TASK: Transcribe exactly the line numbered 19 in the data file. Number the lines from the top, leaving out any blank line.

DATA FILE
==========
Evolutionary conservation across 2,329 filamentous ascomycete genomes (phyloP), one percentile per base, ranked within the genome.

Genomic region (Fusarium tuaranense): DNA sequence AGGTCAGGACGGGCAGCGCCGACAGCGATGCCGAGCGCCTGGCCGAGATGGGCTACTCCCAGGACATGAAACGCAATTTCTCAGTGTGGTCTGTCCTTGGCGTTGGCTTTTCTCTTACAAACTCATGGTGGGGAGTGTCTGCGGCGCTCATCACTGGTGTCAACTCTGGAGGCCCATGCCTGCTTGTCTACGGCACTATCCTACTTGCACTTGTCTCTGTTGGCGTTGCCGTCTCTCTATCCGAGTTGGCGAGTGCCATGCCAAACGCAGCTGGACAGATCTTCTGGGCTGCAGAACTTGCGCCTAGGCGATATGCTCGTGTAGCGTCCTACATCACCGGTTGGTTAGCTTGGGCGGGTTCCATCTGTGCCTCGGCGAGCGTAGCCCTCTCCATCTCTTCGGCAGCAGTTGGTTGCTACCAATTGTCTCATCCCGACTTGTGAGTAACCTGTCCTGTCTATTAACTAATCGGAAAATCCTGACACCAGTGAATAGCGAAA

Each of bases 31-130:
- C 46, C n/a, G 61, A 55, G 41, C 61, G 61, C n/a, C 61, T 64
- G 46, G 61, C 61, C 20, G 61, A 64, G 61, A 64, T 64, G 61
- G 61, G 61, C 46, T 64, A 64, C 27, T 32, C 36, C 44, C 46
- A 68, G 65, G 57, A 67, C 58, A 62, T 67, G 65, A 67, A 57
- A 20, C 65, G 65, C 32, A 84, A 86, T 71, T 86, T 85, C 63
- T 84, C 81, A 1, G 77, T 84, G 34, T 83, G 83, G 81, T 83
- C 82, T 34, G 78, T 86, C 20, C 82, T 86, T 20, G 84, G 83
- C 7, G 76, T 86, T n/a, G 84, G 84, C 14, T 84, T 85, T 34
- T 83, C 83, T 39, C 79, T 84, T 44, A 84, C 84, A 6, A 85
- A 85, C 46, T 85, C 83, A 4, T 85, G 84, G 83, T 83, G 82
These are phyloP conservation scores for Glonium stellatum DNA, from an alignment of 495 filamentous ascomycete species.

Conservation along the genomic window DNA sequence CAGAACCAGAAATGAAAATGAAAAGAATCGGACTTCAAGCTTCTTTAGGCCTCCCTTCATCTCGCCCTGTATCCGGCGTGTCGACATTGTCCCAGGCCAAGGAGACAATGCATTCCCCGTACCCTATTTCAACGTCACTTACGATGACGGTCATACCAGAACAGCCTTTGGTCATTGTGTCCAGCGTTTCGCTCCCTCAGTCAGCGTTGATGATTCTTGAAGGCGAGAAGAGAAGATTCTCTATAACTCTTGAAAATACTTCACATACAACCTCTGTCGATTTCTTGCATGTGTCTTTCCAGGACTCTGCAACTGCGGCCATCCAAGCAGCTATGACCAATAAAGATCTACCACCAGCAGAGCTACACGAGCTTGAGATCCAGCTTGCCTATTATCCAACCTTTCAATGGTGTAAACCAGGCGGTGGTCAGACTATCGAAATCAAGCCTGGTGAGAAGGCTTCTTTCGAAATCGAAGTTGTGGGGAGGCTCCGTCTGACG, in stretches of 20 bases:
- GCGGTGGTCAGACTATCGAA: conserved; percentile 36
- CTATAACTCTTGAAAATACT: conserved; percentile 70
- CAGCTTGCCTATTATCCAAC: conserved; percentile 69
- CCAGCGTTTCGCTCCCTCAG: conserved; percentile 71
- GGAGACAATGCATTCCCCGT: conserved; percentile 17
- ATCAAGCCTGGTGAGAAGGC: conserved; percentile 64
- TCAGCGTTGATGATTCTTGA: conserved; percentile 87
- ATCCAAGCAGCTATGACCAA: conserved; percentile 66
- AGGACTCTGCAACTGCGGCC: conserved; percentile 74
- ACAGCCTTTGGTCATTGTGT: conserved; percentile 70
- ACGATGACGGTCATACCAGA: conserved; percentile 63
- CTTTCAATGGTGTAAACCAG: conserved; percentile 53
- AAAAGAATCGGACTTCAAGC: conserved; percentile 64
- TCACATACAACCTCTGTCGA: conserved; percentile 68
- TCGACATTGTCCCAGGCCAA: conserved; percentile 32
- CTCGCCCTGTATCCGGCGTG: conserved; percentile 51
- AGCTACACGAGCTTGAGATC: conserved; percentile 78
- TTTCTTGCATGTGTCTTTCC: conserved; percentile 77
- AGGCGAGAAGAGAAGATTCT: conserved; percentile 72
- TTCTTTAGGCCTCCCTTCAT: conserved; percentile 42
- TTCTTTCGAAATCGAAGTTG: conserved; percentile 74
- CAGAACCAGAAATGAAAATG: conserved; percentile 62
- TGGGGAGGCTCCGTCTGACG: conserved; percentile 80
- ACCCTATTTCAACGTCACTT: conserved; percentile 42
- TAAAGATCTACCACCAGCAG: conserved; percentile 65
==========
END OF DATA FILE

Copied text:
- CCAGCGTTTCGCTCCCTCAG: conserved; percentile 71